Friday, January 30, 2009

Fast Talk: It came from the Movie Title!

Wal-Mart, I learn, will not sell the Kevin Smith film Zack and Miri Make a Porno unless the word "Porno" is taken out of the title.

Seriously? I wonder if the retail giant will go through its back titles to edit them, too. Dial M for Murder might get redacted to Dial M. What's next, The Unstigmatized Mental Illness of King George? Look for the final installment of the Star Wars trilogy as The Justifiable Concerns of the Sith.

Here are some more titles to look for coming soon to DVD at Walmart:

The Bright Knight
Dog Millionaire

Sunday, January 18, 2009

Fast Talk: Receipts

I was at a local big-box store today and purchased a set of headphones. One single item. I made my purchase, and was handed a receipt that measures over 11 inches in length -- longer than an ordinary piece of paper. The receipt includes the following information: the store name, the contract ID number (we have a contract?), the store's address and phone number, the date and time, the store name again, the item I purchased, the cost of the item, an invitation to tell them how they are doing online, a promise that if I fill out the online survey I could win a gift card, a series of codes for when I go online and do the survey, an indication of where I can find the contest rules (not printed on the receipt thankfully), a notice indicating I can order items online and pick them up at the store if I want to, the price of my item again, the tax amount, the total, four digits from my Visa number (plus 12 Xs), the GST registration number, something called the ACI/ISO#, and a final note that (wait for it) I bought just one thing.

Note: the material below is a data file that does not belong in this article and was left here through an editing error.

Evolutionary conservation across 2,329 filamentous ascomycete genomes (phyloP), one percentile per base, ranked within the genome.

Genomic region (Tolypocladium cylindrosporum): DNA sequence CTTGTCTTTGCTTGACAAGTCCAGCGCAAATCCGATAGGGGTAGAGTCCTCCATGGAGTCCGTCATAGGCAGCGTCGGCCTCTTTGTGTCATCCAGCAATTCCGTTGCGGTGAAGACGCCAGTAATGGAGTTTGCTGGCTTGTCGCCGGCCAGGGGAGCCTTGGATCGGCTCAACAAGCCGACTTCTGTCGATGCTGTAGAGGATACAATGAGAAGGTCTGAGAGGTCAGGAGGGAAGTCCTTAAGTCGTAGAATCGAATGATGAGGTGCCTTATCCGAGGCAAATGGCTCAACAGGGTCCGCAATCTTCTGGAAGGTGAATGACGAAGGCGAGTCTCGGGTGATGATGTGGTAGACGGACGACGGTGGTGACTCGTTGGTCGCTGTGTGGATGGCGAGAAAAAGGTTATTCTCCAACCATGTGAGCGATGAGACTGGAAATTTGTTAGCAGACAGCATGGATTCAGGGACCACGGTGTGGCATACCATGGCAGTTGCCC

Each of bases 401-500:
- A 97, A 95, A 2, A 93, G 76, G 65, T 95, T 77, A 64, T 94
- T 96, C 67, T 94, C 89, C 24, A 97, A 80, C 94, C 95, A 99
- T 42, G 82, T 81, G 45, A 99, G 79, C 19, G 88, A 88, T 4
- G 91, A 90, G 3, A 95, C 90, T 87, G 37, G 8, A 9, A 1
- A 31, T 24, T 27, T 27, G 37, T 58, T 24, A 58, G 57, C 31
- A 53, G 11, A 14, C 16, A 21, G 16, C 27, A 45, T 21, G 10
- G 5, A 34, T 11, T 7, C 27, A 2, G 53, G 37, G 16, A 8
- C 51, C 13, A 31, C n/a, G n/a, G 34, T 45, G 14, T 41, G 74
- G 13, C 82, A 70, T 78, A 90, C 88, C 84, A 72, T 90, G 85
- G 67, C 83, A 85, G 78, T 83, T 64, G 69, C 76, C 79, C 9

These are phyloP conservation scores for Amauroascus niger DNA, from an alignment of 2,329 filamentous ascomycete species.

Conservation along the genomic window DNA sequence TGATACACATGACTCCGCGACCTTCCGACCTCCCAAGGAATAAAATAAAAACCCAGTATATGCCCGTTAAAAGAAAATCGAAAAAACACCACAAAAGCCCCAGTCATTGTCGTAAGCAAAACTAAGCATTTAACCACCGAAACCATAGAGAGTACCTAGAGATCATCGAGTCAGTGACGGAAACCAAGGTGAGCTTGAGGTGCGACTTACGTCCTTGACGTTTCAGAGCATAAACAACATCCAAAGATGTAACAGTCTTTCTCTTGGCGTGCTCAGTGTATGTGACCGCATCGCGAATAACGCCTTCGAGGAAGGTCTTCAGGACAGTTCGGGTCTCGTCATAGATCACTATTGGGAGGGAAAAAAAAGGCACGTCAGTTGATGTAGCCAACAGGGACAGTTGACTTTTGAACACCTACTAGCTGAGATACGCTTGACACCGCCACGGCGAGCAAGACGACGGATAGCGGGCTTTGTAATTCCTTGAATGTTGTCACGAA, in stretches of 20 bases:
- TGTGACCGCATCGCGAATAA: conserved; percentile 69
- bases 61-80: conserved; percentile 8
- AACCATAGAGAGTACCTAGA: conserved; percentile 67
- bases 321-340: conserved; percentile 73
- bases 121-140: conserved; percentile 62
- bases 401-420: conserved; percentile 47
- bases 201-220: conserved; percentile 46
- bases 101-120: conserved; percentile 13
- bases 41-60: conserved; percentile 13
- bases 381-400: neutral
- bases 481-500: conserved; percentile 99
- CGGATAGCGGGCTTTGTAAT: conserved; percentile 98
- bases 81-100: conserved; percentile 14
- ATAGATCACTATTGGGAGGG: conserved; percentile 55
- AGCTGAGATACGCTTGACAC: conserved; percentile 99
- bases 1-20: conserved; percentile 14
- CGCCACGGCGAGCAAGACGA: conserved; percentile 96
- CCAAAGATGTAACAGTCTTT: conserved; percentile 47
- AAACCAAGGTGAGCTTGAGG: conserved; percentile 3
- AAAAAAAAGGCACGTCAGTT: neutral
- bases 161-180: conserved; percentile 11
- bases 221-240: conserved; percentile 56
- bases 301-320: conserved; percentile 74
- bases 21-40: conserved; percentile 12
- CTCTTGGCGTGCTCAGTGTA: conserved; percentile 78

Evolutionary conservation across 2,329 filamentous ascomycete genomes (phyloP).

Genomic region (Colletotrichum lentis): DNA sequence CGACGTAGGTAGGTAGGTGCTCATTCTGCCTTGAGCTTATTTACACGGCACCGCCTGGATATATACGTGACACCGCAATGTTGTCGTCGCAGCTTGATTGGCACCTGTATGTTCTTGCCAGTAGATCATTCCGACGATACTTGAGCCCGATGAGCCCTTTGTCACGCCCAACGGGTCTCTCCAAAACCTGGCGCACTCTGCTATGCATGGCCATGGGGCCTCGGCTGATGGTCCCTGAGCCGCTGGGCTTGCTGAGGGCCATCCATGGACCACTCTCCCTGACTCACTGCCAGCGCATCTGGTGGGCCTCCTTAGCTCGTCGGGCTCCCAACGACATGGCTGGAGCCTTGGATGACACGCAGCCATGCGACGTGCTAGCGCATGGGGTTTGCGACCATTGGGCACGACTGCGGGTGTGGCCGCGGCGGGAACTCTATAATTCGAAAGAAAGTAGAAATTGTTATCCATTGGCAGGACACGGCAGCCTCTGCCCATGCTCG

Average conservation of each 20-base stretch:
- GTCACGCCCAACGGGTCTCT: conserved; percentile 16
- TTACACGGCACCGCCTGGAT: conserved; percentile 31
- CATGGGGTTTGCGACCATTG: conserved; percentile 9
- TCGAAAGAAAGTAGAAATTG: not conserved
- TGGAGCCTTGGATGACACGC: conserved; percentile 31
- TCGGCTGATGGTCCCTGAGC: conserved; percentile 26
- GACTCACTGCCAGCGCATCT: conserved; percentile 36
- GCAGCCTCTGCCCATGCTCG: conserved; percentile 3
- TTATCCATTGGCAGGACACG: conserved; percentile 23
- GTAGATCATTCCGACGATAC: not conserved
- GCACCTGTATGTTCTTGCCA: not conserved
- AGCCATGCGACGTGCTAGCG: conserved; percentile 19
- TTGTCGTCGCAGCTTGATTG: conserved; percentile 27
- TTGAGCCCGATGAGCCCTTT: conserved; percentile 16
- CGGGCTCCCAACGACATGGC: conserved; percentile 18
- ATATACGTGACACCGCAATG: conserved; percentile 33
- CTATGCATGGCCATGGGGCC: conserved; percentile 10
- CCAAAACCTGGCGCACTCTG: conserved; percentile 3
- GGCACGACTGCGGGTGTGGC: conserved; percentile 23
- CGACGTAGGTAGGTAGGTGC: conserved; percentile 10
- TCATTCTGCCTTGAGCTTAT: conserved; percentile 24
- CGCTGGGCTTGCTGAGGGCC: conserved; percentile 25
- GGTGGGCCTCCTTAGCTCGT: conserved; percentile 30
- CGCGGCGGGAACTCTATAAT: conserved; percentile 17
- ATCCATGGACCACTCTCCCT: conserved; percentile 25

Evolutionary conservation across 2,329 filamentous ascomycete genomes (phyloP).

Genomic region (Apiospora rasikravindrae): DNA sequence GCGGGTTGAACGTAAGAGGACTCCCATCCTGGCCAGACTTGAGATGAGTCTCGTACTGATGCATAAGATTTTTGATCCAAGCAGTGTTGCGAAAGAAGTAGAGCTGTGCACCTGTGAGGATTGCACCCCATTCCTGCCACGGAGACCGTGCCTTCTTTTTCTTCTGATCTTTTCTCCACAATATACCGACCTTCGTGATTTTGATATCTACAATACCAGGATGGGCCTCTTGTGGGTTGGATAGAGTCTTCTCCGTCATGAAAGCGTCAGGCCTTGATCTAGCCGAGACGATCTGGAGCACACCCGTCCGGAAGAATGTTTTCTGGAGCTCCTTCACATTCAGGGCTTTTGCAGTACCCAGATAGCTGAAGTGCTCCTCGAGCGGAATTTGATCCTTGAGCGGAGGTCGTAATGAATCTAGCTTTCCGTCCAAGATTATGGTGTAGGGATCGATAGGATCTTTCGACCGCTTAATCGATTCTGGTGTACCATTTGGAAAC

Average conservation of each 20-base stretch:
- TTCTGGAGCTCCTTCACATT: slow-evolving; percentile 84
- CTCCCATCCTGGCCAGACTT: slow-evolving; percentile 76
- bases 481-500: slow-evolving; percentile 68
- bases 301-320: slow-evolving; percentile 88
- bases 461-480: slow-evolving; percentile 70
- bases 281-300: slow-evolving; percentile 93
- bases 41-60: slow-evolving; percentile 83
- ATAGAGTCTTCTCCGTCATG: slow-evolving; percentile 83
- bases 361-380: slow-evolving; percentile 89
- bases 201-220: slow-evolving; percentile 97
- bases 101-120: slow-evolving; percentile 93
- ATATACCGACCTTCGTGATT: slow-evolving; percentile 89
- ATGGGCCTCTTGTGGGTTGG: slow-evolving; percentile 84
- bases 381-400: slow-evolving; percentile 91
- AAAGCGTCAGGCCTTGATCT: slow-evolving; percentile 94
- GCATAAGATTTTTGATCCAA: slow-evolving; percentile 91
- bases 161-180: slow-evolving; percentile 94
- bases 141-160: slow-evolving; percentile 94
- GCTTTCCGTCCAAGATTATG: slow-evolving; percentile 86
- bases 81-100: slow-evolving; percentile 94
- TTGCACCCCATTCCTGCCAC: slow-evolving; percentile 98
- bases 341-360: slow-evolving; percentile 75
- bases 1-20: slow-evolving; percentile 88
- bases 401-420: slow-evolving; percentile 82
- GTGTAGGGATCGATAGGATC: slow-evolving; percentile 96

Now, I'm glad to have some this -- the total and a reminder of which credit card I put it on, but do I really need all this information and does it really have to take up so much paper? This store must dole out the equivalent of thousands of sheets of paper a day at this rate. But what really bugs me is that half of the damn thing is marketing and advertising. I know stores must advertise, but can I not be shielded from the marketers even immediately after I've made a purchase? It's like the waiter at a restaurant bringing you another menu at the end of the meal in case you want to take something out or order ahead before your next meal. I'm not hungry! I just ate! Leave me alone!

Next time I'm tearing off the part I need and giving them the rest back. See how they like having a lot of useless paper on their desks.

Tuesday, January 06, 2009

Some wisdom for my walls

As regular readers of this space may recall, I am not a religious man, but I do believe that all long-standing religions have some wisdom to offer us. How could it be otherwise when the best minds of the various civilizations have given themselves up to contemplating the world through the lenses of their various traditions?

But it was recently pointed out to me that my own home shows little of this attitude. I have some Buddhist pictures and related items around, and many books about various religions (and about atheism), but not much to suggest the view that I have outlined above.

Rising to this challenge I resolved (and promised) to select quotations from representatives of the great spiritual traditions of the world to adorn my study's walls. The stairway in my house already has quotations from some ancient pagans (like Aristotle), so I will take paganism as covered. Of course, I cannot have a quotation from every religion, but here is what I have for five, and I'm pretty pleased with them. In all cases I have tried to select either from religious texts themselves or believers (I had to rule out Einstein, here, because I am convinced that he was, in the main, an atheist).

"The ground's generosity takes in our compost and grows beauty! Try to be more like the ground." (Rumi)

"When I was a child, I spake as a child, I understood as a child, I thought as a child: but when I became a man, I put away childish things." (Paul)

"The question put by a wise man is half the answer." (Shlomo ben Yehudah)

"Weigh a man's merits and weigh his faults. Then judge him according to the greater." (Tirukkural)

"If your compassion does not include yourself, it is incomplete." (Jack Kornfield)